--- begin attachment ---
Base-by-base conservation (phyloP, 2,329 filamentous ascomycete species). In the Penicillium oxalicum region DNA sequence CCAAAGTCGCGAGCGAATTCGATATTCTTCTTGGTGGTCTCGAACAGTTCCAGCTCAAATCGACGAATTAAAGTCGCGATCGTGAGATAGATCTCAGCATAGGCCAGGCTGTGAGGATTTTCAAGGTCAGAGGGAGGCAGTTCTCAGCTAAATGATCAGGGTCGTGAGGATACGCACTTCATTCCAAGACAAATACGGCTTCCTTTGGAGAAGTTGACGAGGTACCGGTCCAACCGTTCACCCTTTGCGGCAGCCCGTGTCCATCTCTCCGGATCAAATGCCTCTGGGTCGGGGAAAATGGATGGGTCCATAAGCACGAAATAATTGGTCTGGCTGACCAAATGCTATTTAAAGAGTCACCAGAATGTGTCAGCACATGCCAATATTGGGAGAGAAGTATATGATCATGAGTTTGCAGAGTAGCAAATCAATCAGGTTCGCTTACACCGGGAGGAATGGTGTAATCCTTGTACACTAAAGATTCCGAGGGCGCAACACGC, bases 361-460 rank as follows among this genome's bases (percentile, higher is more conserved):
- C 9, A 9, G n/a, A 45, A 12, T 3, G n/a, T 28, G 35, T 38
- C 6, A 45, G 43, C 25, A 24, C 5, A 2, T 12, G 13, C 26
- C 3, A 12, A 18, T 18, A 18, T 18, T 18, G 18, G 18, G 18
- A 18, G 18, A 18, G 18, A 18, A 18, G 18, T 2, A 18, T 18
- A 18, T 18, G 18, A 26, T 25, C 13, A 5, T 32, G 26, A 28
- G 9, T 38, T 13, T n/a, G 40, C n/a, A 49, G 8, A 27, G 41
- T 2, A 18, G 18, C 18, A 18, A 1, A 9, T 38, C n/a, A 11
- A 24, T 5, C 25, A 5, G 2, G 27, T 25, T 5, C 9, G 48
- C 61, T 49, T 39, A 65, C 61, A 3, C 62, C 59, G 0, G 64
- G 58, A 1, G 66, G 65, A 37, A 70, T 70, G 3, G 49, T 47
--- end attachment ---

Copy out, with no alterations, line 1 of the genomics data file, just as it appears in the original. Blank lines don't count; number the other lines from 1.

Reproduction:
Base-by-base conservation (phyloP, 2,329 filamentous ascomycete species). In the Penicillium oxalicum region DNA sequence CCAAAGTCGCGAGCGAATTCGATATTCTTCTTGGTGGTCTCGAACAGTTCCAGCTCAAATCGACGAATTAAAGTCGCGATCGTGAGATAGATCTCAGCATAGGCCAGGCTGTGAGGATTTTCAAGGTCAGAGGGAGGCAGTTCTCAGCTAAATGATCAGGGTCGTGAGGATACGCACTTCATTCCAAGACAAATACGGCTTCCTTTGGAGAAGTTGACGAGGTACCGGTCCAACCGTTCACCCTTTGCGGCAGCCCGTGTCCATCTCTCCGGATCAAATGCCTCTGGGTCGGGGAAAATGGATGGGTCCATAAGCACGAAATAATTGGTCTGGCTGACCAAATGCTATTTAAAGAGTCACCAGAATGTGTCAGCACATGCCAATATTGGGAGAGAAGTATATGATCATGAGTTTGCAGAGTAGCAAATCAATCAGGTTCGCTTACACCGGGAGGAATGGTGTAATCCTTGTACACTAAAGATTCCGAGGGCGCAACACGC, bases 361-460 rank as follows among this genome's bases (percentile, higher is more conserved):